JEC World 2020 preview: CGTech
CGTech (Irvine, Calif., U.S.; Hall 5, Stand P30) is providing live demonstrations of the latest version of its VERICUT software, VERICUT Composite Programming (VCP) and VERICUT Composite Simulation (VCS).
Version 9.0 of VERICUT includes specific modules to support manufacturers in the composites sector. VCP is said to give composite part designers complete control over their parts. With a wide variety of path laying algorithms, engineers can ensure that they capture the design intent of their composite workpiece. Using tools inside of VCP, the part designer or engineer can easily create and experiment with various automated fiber placement (AFP) path options and evaluate the effects of AFP manufacturing on a composite part’s design intent.
With VCS, users can verify NC code to identify issues such as collisions, NC syntax errors and material placement quality, regardless of the programming system used. Because the material is applied to the layup form via NC program instructions in a virtual CNC simulation environment, the simulated part can be measured and inspected to ensure the NC program follows manufacturing constraints.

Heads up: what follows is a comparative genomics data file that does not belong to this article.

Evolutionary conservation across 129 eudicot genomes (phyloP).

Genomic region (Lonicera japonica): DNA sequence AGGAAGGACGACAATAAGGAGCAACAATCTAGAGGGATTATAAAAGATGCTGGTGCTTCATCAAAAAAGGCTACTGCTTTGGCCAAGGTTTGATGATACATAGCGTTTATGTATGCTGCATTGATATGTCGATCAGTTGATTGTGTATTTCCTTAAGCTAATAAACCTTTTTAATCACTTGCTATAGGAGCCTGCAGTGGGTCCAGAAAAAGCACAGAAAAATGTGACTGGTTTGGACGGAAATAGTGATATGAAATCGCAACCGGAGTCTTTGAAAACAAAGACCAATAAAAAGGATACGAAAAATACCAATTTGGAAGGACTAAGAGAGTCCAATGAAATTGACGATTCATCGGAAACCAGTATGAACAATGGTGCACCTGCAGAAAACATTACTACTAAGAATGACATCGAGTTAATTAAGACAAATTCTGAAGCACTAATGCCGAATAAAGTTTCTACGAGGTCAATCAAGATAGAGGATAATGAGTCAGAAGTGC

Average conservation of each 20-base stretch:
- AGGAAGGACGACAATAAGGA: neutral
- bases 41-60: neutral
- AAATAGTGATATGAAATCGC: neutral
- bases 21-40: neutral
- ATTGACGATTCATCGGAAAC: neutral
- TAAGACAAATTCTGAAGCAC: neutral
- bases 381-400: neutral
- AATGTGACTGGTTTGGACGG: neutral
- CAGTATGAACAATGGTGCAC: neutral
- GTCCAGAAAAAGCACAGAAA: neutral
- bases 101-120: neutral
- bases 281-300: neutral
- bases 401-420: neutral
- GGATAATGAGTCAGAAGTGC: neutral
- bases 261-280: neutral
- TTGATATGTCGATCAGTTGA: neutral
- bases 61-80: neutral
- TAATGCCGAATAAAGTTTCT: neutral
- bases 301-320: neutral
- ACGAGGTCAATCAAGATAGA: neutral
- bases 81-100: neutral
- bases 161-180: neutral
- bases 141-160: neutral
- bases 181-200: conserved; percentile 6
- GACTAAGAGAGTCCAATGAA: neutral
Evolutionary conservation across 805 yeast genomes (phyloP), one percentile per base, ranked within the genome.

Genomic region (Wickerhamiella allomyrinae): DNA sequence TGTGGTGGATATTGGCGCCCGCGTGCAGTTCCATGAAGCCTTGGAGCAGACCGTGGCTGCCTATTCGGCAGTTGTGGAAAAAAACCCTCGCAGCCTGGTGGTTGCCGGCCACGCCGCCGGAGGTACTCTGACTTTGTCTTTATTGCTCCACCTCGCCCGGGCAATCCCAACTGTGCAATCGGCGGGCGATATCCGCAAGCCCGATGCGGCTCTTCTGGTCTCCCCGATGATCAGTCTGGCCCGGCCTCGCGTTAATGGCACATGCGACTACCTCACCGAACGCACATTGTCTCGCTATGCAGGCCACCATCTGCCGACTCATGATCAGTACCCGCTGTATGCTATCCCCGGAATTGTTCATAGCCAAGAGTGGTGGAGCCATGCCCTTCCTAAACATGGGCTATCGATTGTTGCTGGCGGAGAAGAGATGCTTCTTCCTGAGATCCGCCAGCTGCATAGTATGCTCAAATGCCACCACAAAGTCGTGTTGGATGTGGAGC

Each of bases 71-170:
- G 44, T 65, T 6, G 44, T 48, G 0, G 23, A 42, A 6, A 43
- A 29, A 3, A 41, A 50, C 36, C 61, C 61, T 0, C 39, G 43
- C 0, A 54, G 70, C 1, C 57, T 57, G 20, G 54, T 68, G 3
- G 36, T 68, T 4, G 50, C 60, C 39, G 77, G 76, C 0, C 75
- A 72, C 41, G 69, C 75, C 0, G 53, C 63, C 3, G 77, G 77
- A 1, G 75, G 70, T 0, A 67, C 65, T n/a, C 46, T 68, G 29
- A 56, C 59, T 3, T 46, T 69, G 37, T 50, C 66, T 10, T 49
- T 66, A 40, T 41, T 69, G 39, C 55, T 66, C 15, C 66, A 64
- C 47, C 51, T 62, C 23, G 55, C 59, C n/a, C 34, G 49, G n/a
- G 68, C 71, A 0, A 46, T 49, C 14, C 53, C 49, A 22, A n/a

Both VCP and VCS can be used to program and simulate any number of machines, CGTech says. Both programs include support for probing, knife trimming paths, laser projection, AFP and automated tape laying (ATL) machines. VERITCUT also simulates six-axis articulated arm robot motion for manufactuers applying robotic automation to cutting and trimming, drilling and fastening, and fiber placement. VERICUT also supports robots that have additional ‘external’ axes such as those mounted on a linear rail.
CGTech is also hosting a Composite Manufacturing Symposium on Tuesday, March 3 in Room 513.
Cervélo’s Vroomen White Design group combines analysis and manufacturing acumen to create a 675g/1.5 lb composite frame.
Fiber-reinforced composite tooling, ceramic matrix composites (CMCs) and woven fiber composites are all now the realm of 3D printing.
Focused on optimizing traditional hand layup, nacelle and thrust reverser manufacturers cast an eye on future use of automation and closed molding.